Friday, January 13, 2012

Royal Flash - Chapter 10

In the 10th and final chapter of Royal Flash readers get to see if Harry Flashman can get out of his European odyssey and arrive home to Elspeth safe and sound.

Now saying that may appear slightly odd. Royal Flash is the 2nd of 12 books about the character. Everyone knows he must have gotten out of it okay, because otherwise how can he at the age of over 80 be writing his unexpurgated memoirs? The reason I say it is that the books don't always end as such. This one does, but others have ended on cliffhangers.

Harry is hightailing it out of Strackenz with his ill gotten gains and heads for Munich. He's deduced by now that Rudi's story about him having broken the law for his little episode with Baroness Pechman was just that...a story. He no more broke the law in Munich by doing that than he would have in London, admittedly he'd be in trouble if Baron Pechman caught up to him, but knowing how Bismarck fitted Harry up it's highly unlikely that there is a Baron Pechman, in fact Baroness Pechman may not have even been a Baroness, after all Harry Flashman wasn't a prince, but everyone thought he was because they were told he was, and because he bore a striking resemblance to Carl Gustaf. I think there's a bit of a point being made throughout the book. Harry isn't a hero, but everyone thinks he is because he looks like one and he tells people he is.

Munich, like much of the rest of Europe at the time, is in an uproar. The people are sick of Kind Ludwig's excesses, and he's about to be overthrown. They also focus their anger against the King's mistress; Lola Montez. In another of the actual historical events that populate the books Lola faces down an angry mob and walks through them into her coach. Harry realising that Lola is his best chance to get out of Germany and Europe runs after the coach, he has to hope Lola is willing to pick him, because he is absolutely skint, and it's not like he can pull a jewelled ring or something out of his valise and use it to pay for a train ticket.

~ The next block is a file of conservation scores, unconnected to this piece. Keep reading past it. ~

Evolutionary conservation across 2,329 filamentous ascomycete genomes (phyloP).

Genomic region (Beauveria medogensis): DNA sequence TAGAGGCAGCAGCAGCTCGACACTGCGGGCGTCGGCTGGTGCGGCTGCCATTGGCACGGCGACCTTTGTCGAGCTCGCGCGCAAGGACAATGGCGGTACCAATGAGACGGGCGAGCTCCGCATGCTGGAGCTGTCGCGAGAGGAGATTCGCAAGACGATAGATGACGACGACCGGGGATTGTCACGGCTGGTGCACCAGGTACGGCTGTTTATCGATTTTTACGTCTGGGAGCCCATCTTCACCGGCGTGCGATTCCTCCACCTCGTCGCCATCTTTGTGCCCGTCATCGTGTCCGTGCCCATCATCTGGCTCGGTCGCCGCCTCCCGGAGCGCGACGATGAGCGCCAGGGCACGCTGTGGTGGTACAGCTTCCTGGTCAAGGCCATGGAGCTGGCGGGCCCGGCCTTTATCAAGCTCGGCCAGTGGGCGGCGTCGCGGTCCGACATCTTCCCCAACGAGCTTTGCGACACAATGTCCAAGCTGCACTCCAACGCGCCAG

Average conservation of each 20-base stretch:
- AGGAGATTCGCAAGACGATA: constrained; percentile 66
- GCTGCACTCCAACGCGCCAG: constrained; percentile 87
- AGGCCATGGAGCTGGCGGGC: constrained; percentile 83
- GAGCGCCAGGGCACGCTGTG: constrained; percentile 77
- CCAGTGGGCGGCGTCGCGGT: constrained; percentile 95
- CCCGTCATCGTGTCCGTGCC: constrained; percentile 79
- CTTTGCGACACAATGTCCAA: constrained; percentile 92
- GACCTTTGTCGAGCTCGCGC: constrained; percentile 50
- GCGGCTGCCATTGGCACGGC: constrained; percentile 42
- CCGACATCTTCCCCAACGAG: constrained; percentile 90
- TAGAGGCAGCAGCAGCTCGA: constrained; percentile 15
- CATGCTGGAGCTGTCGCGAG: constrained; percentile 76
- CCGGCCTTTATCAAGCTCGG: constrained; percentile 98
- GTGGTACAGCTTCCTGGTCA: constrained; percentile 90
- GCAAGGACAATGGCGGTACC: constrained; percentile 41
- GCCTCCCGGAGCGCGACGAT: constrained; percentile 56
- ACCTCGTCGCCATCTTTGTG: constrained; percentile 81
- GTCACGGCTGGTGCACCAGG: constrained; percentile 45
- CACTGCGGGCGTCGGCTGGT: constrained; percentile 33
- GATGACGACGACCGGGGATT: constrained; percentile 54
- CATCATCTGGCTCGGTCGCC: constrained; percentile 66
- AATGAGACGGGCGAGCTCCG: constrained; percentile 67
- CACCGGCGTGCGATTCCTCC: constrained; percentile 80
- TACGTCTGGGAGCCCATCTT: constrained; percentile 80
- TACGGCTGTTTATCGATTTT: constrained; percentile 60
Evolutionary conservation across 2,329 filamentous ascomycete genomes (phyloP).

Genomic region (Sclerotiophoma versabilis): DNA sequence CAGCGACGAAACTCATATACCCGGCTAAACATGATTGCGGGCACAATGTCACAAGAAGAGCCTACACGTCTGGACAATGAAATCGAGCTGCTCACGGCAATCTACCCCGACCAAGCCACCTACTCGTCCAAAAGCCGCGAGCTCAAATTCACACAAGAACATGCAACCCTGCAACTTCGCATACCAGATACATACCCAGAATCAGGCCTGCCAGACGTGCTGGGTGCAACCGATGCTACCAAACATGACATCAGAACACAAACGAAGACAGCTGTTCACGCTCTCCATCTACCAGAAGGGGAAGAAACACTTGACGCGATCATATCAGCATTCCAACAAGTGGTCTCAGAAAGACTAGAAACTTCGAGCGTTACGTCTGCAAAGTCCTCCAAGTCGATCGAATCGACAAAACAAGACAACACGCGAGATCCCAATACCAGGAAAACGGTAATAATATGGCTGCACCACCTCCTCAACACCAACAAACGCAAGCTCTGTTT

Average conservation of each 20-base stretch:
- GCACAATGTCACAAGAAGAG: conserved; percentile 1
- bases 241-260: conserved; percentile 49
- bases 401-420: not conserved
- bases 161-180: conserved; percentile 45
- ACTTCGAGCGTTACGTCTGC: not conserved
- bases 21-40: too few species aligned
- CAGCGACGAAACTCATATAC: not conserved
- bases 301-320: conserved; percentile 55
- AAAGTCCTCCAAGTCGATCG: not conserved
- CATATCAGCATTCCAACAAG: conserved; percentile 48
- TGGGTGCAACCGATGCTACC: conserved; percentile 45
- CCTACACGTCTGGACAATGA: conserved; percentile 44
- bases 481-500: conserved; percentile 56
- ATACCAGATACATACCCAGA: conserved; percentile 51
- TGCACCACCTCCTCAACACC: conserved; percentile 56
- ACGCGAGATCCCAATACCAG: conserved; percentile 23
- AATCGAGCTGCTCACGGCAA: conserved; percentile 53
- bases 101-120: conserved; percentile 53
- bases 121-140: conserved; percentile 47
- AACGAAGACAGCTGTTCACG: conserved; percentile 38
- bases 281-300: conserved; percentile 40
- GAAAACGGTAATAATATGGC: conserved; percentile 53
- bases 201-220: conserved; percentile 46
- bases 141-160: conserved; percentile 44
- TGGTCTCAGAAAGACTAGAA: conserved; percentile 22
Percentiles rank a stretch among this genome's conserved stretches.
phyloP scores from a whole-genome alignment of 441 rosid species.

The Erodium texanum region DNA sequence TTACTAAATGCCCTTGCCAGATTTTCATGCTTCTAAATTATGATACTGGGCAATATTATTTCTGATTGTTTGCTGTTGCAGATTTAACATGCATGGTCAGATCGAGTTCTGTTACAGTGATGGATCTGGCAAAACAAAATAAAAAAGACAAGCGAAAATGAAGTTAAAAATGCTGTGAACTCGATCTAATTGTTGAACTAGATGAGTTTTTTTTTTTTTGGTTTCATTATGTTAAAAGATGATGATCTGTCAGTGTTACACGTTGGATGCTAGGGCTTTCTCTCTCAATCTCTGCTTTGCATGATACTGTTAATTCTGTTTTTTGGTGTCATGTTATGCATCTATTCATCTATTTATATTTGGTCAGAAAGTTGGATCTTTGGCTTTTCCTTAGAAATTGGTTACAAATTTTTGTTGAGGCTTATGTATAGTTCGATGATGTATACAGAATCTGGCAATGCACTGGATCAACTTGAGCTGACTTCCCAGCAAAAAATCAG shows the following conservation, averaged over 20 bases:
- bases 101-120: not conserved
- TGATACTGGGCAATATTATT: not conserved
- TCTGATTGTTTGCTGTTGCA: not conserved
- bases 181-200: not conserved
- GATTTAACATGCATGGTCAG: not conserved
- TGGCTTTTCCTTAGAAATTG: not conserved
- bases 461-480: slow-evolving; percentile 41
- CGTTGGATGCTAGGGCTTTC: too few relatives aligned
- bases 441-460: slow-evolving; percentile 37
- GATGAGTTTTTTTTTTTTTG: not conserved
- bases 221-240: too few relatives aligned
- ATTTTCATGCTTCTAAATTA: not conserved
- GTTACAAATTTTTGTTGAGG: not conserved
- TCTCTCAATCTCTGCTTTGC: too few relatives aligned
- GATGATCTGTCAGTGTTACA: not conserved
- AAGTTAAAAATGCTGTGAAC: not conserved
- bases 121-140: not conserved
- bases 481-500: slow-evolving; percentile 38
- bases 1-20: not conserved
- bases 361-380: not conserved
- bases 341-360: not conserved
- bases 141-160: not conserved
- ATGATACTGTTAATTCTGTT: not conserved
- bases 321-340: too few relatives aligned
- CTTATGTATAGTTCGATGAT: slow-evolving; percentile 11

Luckily Lola still has some affectionate feelings for her former lover, despite his actions and behaviour towards her in the past and lets him on. The two travel for a time, until one morning Harry wakes up to find Lola and her servant gone, along with his valise! She does leave a note claiming her need was the greater. Uncharacteristically Harry doesn't bear a grudge. There must have been some genuine feeling there, and he does claim her as the most beautiful of his many conquests, he never forgot her either.

In wrapping the story up Flashman explains how he told the story to a young lawyer of his; Hawkins, this was Anthony Hope's real name, and he made it into one of his romances, which sold very well, this of course is how Hope wrote The Prisoner of Zenda, at least that's Flashman's story.

He also said that he met Irma once more. She visited London for Queen Victoria's diamond jubilee. Flashman stayed out of her sight, but she had aged well and was still an attractive woman. Carl Gustaf had died some years back. She had her son with her, and he was the spit image of Rudi Starnberg, so Irma may not have been as pure as everyone believed. Flashman thinks Rudi himself perished along with the Germans during a march on Paris.

Bismarck of course went on to become one of history's greatest statesmen and was responsible for the formation of Germany, actions which later led to WW I. Had Bismarck's plan worked out, the course of events may have been advanced a few years, or they may have turned out differently altogether.

Harry's homecoming doesn't create the same sort of stir that his previous one in Flashman did. The Morrisons are still in residence and none too pleased to see him back. Buck's also back at home, although no one seems to think it will be long before he's in rehab again. Elspeth is taking tea with friends, she does wonder what Harry did to his head and why, and asks what he brought her back from Germany.

There are two short appendices. One covers The Prisoner of Zenda, and it was nice to see George MacDonald Fraser acknowledge his inspiration for this book. The other is some more about Lola herself, and she was one of the more remarkable footnote characters in history and a great match for Flashman.

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